While Hootsuite’s free version limits you to only 5 accounts (of any kind, i.e. 2 Twitter, 2 Facebook, 1 LinkedIn), you can choose from Twitter, Facebook, LinkedIn, Google+, Foursquare, Myspace (!?), WordPress, and Mixi.
Hootsuite is a robust, powerhouse social media tool. If you’re looking to go beyond Twitter.com, this is where you should start.
If you’d like more options regarding your main Twitter app, check out this list of the 22 best Twitter apps for 2012. I’d love to hear what you use on a daily basis as well.
I would not be able to get through my work day withoutÂ Buffer, an ingenious tool that allows for scheduled social media updates. You can allow the site to set up a recommended schedule on your behalf, where they purportedly arrange the best times for your updates to go live, or you can manually adjust your times and dates to set up a routine schedule of social media updates.
This is how Iâ€™m able to consistently send 10-12 quality updates per day while only spending approximately 30 minutes of my morning researching and seeding my buffer queue. If you’d rather a later scheduled post go live earlier, the site allows you to drag and drop until your tweets are in the order you desire.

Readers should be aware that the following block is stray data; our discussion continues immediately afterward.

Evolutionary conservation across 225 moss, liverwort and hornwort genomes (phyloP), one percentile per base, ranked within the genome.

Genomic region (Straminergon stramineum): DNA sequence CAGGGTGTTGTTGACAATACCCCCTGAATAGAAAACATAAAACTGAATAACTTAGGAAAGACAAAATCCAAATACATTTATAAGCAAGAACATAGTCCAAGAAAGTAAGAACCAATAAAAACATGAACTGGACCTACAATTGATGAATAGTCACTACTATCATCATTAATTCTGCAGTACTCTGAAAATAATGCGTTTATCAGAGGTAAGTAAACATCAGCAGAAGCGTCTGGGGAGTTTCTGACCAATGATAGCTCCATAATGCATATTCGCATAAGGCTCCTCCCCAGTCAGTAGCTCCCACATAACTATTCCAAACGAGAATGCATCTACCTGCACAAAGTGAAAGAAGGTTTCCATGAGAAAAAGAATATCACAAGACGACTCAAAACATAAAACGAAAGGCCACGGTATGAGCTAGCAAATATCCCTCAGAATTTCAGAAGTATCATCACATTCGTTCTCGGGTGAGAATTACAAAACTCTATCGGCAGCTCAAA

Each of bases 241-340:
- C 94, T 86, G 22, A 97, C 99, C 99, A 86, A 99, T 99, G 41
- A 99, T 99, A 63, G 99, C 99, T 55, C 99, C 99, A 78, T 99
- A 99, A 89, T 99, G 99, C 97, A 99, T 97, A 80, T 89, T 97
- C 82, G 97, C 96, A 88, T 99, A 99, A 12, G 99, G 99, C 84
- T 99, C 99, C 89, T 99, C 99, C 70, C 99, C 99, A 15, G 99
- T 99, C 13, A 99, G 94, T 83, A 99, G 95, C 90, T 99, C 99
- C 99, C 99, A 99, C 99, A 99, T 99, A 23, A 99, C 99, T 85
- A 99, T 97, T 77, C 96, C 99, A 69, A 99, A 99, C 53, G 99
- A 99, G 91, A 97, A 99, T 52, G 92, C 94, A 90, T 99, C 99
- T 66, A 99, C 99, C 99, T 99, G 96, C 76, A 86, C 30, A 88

Buffer’s free tier allows for 10 updates in your queue and the ability to post simultaneously to one Twitter account, one Facebook account, and one LinkedIn account. For $10 per month, you can get an unlimited queue, 12 social media accounts, and the ability to add team members to your account who can then queue updates on your behalf.
What really makes this a standout piece of software are Bufferâ€™s â€œApps, Extensions and Extras,â€ which I use to
- buffer links to web pages directly from that page,
- buffer retweets directly from Twitter,